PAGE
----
Friday, January 17, 2020

Taming an American icon: A plan to curb wild horses, and save the West - Full Article

The emotional debate over the growing number of wild horses in the West is about more than animals and public lands. It’s about people and values, which is why a compromise has been so elusive. Is one now at hand?

January 15 2020
By Amanda Paulson Staff writer

When the first wild horses come into view, thundering through high desert sagebrush, it’s easy to imagine they’re in the American West of 150 years ago. This part of Nevada is desolate and beautiful: massive plains that stretch for miles without a building – or tree – in sight, rugged snow-gauzed mountains piercing the sky.

But if the idea of wild horses is a romantic one in America, conjuring images of unfettered freedom and unfenced spaces, the reality, in today’s West, is far more complicated. These horses – herded by a helicopter and headed for relocation to private pastures or adoption – lie at the nexus of a human-wildlife conflict that is one of the most incendiary in the West. It is a dispute rife with emotions and with little common ground.

Wild horses may be beloved in America, but to some, they’re also a nuisance – a remarkably fecund one, with a population that grows by about 20% a year, wreaking havoc on rangeland vital to ranchers and other wildlife. Estimates put the wild horse and burro population at 88,000 on public lands as of this past spring, though most experts say it’s now closer to 100,000. That’s more than three times the target population of 26,700 that the U.S. Bureau of Land Management believes its herd management areas can sustainably support.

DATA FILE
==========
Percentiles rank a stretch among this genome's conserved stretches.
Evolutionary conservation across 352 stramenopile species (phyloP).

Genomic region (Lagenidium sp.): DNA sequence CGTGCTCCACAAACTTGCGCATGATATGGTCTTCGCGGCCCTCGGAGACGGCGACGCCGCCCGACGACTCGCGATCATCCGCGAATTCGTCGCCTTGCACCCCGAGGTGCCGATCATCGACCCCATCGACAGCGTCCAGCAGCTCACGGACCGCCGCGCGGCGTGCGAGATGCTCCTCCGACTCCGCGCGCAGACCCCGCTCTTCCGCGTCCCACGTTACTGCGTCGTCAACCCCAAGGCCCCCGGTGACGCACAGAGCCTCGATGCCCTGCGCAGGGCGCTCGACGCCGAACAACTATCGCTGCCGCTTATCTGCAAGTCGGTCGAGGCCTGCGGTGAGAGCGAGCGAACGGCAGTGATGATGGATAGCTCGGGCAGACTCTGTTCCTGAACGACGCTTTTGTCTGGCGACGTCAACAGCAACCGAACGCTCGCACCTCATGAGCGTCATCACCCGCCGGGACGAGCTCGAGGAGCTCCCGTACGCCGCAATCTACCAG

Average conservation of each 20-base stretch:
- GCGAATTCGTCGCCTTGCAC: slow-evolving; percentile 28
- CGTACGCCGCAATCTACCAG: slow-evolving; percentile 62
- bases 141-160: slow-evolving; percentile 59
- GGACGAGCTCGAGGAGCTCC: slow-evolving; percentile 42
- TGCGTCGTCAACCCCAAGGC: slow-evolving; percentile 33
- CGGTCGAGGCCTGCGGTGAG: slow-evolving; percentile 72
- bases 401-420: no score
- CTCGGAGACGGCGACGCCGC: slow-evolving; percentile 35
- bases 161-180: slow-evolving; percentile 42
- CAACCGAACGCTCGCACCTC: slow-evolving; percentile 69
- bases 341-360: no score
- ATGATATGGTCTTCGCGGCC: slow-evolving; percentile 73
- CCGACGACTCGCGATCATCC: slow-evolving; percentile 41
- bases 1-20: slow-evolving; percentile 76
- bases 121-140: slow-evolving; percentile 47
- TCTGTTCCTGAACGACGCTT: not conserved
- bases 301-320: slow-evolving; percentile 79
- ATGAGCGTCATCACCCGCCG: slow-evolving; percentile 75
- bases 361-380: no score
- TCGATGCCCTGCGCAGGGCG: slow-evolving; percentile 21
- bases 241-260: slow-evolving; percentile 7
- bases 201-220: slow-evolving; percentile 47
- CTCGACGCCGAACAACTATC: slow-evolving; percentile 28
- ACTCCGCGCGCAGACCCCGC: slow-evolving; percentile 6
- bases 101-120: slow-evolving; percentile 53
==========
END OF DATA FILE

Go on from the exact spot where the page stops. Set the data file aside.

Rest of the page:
With limited resources and management options constrained by law, court order, and public opinion, the BLM is trying to handle the horses through a piecemeal solution of roundups, adoptions, and maintenance on taxpayer-funded private lands. But it’s a system that satisfies no one, is expensive, and is leading to growing populations of horses both on and off public rangeland.

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“It’s like a runaway freight train, and it’s not easily solved,” says Dean Bolstad, who retired from the BLM in 2017 after 44 years with the agency. “I can’t tell you how important [dealing with these animals] is to the health and well-being of public lands.”

Now, for the first time in years, there are glimmers of a solution...

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